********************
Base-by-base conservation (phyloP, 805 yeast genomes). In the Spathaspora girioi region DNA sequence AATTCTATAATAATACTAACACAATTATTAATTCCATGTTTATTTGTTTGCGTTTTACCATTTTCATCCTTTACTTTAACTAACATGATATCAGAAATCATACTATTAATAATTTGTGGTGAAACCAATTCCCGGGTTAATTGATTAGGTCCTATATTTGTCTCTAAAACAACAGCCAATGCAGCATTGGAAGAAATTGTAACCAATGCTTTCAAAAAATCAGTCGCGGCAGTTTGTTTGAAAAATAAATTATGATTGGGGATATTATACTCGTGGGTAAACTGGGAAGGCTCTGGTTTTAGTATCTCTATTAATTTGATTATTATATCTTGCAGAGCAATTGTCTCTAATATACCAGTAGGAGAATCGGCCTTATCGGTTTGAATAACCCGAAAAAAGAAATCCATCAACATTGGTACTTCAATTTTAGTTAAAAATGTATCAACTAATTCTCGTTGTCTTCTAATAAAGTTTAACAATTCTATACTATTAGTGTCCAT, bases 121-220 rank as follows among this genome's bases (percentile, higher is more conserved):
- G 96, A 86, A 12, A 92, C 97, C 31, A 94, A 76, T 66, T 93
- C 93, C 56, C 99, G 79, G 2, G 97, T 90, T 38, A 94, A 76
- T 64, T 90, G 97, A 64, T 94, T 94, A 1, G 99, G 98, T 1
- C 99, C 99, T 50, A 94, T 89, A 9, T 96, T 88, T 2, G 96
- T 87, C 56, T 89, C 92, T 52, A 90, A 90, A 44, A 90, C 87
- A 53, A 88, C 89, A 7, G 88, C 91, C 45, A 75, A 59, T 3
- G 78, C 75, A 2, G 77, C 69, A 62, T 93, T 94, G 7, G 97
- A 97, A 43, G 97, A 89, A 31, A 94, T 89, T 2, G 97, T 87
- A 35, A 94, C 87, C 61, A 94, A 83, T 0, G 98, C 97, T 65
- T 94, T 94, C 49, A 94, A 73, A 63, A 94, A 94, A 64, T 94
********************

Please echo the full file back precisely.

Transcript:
Base-by-base conservation (phyloP, 805 yeast genomes). In the Spathaspora girioi region DNA sequence AATTCTATAATAATACTAACACAATTATTAATTCCATGTTTATTTGTTTGCGTTTTACCATTTTCATCCTTTACTTTAACTAACATGATATCAGAAATCATACTATTAATAATTTGTGGTGAAACCAATTCCCGGGTTAATTGATTAGGTCCTATATTTGTCTCTAAAACAACAGCCAATGCAGCATTGGAAGAAATTGTAACCAATGCTTTCAAAAAATCAGTCGCGGCAGTTTGTTTGAAAAATAAATTATGATTGGGGATATTATACTCGTGGGTAAACTGGGAAGGCTCTGGTTTTAGTATCTCTATTAATTTGATTATTATATCTTGCAGAGCAATTGTCTCTAATATACCAGTAGGAGAATCGGCCTTATCGGTTTGAATAACCCGAAAAAAGAAATCCATCAACATTGGTACTTCAATTTTAGTTAAAAATGTATCAACTAATTCTCGTTGTCTTCTAATAAAGTTTAACAATTCTATACTATTAGTGTCCAT, bases 121-220 rank as follows among this genome's bases (percentile, higher is more conserved):
- G 96, A 86, A 12, A 92, C 97, C 31, A 94, A 76, T 66, T 93
- C 93, C 56, C 99, G 79, G 2, G 97, T 90, T 38, A 94, A 76
- T 64, T 90, G 97, A 64, T 94, T 94, A 1, G 99, G 98, T 1
- C 99, C 99, T 50, A 94, T 89, A 9, T 96, T 88, T 2, G 96
- T 87, C 56, T 89, C 92, T 52, A 90, A 90, A 44, A 90, C 87
- A 53, A 88, C 89, A 7, G 88, C 91, C 45, A 75, A 59, T 3
- G 78, C 75, A 2, G 77, C 69, A 62, T 93, T 94, G 7, G 97
- A 97, A 43, G 97, A 89, A 31, A 94, T 89, T 2, G 97, T 87
- A 35, A 94, C 87, C 61, A 94, A 83, T 0, G 98, C 97, T 65
- T 94, T 94, C 49, A 94, A 73, A 63, A 94, A 94, A 64, T 94